Category Archives: Shellfish

Washed Ashore: Soft-shelled Clam

Photo of Soft-shelled Clam

Soft-shelled Clams (Mya arenaria) are among the best known marine mollusks harvested from mud flats throughout New England. Also known as Long-necked or Steamer Clams, these shellfish are food for many species, including Atlantic Moon Snails, Green Crabs, various gulls and diving ducks, certain fish, Northern Raccoons, and, of course, humans.

The two halves of this bivalve's shell are similarly shaped, with the exception of the hinge area. The left valve has a spoon-like shelf, and the right valve has a corresponding groove to accommodate it.

To view the following images in full-size, click here.

Low Tide Life: Northern Moon Snail

Photo of Northern Moon Snail

Back in August, while wading in knee-deep water at a local beach, I noticed dozens if not hundreds of Northern Moon Snails (Euspira heros) slowly plowing through the sand. Having been familiar with their shells (empty, washed-ashore ones, that is) for years, I was thrilled to find some occupied dwellings.

The almost transparent bodies of Northern Moon Snails appear much too big for their shells, but as I experienced first hand, when picked up, individuals push water out of their shells and bodies and manage to squeeze into their nearly round homes without much trouble. A perfectly sized, flat operculum serves as the snug door a snail shuts to complete this marine magic trick.

These mollusks live in intertidal and, more commonly, subtidal waters along the New England coastline (and elsewhere) where they seek out meals in the form of Atlantic Surf Clams and other shellfish.

Bonus quiz: Find and identify the other mollusk in one of the following photos.

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Low Tide Life: Smooth Periwinkle

Photo of Smooth Periwinkle

Smooth Periwinkle (Littorina obtusata) is a small mollusk of the New England coastline who lives in association with Knotted Wrack, Bladder Wrack, and other types of marine algae. Smooth Periwinkle's nearly flat spire is distinctive among local periwinkles. Most of the individuals I've noticed have been yellow (another common name for this species is Northern Yellow Periwinkle), but shell color is variable, and may instead be red, brown, green, or multi-colored. To learn more about this mollusk, check out this species ID card offered by the Gulf of Maine Research Institute.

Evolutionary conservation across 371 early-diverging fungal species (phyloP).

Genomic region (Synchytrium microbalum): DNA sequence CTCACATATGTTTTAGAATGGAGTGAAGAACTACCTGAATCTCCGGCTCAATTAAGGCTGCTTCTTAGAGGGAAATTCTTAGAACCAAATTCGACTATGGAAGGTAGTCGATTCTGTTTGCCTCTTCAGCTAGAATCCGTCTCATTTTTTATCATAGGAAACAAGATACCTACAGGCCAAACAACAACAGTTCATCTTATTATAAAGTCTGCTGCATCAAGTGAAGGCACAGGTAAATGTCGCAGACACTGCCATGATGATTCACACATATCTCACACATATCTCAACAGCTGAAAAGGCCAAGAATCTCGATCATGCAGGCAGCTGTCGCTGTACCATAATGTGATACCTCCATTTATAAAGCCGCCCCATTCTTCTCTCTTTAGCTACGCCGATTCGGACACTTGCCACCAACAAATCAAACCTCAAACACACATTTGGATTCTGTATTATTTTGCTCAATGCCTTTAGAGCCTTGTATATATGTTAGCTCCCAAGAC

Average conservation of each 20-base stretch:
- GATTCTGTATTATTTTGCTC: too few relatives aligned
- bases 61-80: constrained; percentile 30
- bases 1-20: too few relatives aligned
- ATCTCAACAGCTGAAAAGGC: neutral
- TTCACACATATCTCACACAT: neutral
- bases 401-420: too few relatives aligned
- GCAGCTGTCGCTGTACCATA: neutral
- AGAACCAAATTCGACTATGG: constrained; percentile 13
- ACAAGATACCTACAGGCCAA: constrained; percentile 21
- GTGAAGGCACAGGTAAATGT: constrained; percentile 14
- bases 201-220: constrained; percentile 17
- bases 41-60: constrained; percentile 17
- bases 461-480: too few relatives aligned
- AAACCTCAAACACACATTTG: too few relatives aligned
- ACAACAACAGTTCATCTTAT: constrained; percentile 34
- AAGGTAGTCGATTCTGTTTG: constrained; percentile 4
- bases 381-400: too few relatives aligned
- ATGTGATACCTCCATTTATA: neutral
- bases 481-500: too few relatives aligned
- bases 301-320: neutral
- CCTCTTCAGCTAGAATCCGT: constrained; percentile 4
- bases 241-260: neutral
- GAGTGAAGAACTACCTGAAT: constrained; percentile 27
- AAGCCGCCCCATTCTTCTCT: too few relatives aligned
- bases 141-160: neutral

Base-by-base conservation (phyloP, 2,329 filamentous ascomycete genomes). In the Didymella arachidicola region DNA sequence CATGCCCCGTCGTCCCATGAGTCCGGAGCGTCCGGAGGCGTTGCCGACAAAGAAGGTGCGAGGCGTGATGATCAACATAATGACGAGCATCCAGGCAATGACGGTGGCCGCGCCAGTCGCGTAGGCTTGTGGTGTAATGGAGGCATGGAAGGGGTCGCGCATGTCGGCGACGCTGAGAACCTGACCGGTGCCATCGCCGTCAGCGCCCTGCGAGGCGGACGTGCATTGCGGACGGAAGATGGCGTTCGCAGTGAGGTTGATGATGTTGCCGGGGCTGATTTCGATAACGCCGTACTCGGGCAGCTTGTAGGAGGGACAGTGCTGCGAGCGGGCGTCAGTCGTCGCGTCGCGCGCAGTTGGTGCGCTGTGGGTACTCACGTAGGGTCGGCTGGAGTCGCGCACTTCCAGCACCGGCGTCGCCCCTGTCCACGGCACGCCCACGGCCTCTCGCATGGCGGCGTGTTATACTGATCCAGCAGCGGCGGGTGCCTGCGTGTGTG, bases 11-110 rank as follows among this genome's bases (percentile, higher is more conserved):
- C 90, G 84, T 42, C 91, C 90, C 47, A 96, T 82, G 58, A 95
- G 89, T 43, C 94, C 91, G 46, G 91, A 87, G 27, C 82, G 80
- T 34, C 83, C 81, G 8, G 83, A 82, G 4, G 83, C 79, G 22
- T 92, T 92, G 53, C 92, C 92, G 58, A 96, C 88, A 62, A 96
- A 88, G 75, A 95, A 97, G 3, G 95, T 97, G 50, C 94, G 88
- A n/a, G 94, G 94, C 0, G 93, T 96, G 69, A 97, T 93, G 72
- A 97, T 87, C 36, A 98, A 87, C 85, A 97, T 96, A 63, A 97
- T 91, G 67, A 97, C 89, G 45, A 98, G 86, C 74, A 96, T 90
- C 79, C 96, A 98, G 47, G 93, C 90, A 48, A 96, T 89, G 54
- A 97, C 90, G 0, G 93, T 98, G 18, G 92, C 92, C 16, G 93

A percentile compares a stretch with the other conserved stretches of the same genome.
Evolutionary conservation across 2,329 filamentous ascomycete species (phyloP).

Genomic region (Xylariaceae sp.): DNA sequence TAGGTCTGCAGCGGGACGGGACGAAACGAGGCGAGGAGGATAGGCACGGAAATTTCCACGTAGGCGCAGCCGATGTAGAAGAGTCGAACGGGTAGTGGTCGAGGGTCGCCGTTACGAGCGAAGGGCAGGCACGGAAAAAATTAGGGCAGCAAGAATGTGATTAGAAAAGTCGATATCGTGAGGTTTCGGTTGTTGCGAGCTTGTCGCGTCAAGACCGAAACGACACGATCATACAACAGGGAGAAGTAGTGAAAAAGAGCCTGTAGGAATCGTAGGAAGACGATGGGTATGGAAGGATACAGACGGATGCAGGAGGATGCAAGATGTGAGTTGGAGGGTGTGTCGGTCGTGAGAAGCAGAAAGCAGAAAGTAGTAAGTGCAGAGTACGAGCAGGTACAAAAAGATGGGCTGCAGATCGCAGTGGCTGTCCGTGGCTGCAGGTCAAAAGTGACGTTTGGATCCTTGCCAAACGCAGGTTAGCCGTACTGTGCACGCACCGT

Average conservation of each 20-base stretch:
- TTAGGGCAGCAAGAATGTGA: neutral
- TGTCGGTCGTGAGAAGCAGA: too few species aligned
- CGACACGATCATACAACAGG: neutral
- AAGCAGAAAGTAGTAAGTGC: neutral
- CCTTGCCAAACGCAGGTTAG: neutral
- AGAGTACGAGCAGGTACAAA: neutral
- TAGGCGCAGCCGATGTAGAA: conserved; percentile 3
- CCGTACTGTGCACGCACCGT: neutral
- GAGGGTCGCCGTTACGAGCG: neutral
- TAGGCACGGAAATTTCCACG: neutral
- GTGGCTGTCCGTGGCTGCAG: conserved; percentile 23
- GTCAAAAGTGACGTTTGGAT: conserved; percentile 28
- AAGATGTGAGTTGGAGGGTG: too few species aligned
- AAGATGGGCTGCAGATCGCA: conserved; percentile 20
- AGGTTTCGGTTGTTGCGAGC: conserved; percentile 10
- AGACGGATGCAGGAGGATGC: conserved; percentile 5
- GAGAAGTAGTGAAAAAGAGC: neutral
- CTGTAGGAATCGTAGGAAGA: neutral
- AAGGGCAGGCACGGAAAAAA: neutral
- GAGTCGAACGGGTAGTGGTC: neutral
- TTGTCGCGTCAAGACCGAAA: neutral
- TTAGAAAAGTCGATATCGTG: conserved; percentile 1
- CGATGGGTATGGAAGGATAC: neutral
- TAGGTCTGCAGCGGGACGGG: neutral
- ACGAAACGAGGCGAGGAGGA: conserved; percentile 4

To view the following images in full-size, click here.

Low Tide Life: Atlantic Dogwinkle

Photo of Atlantic Dogwinkles

In addition to Common Periwinkles, I've eaten another local saltwater snail this year, the Atlantic Dogwinkle (Nucella lapillus). Also known as Dogwhelks, these native, pointy-shelled mollusks live in rocky, intertidal zones, alongside the non-native and often more numerous Common Periwinkles. Atlantic Dogwinkles come in a variety of colors (often white), have pointed spires (unlike the blunt spires of Common Periwinkles), and have a groove at the base of the shell opening.

Photo of Common Periwinkle vs. Atlantic Dogwinkle

Scouting out a low-tide Biddeford location, I was able to find areas with more Dogwinkles than Periwinkles, enough for me to feel comfortable harvesting a dozen to eat. After boiling them for a minute or two in saltwater, extracting them with a pin, and removing each operculum (the thin cover on their shell-opening), I enjoyed them as an oceany appetizer.

The top photo shows both snails -- Atlantic Dogwinkles (with white, pink, yellow and black shells) and Common Periwinkles (a light-tan one on left and a smaller, darker one on right). To view the following images in full-size, click here.

Low Tide Life: Blue Mussel

Photo of Blue Mussels

Blue Mussels (Mytilus edulis) live along the New England coast in intertidal and subtidal waters. They anchor themselves by attaching their byssus filaments to a substrate, and in turn sometimes serve as anchors for seaweed. These bivalves are preyed upon by fish, other shellfish, humans, and birds, including Herring Gulls and Common Eiders.

Two inedible mussel species also live in coastal New England waters. Ribbed Mussels (Geukensia demissa) prefer salt marshes and mud flats, and have radially ribbed shell surfaces, while Horse Mussels are typically larger than Blue Mussels, and have a double-bump at the narrow end of each shell.

Mainers can collect two bushels of Blue Mussels per day for personal consumption without a license, though, according to a 2015 article, these marine bivalves have become scarce in places where they were formerly abundant. Wild harvested or cultured Blue Mussels are available at fish markets and grocery stores near me for $2-3 per pound. (To view the following images in full-size, click here.)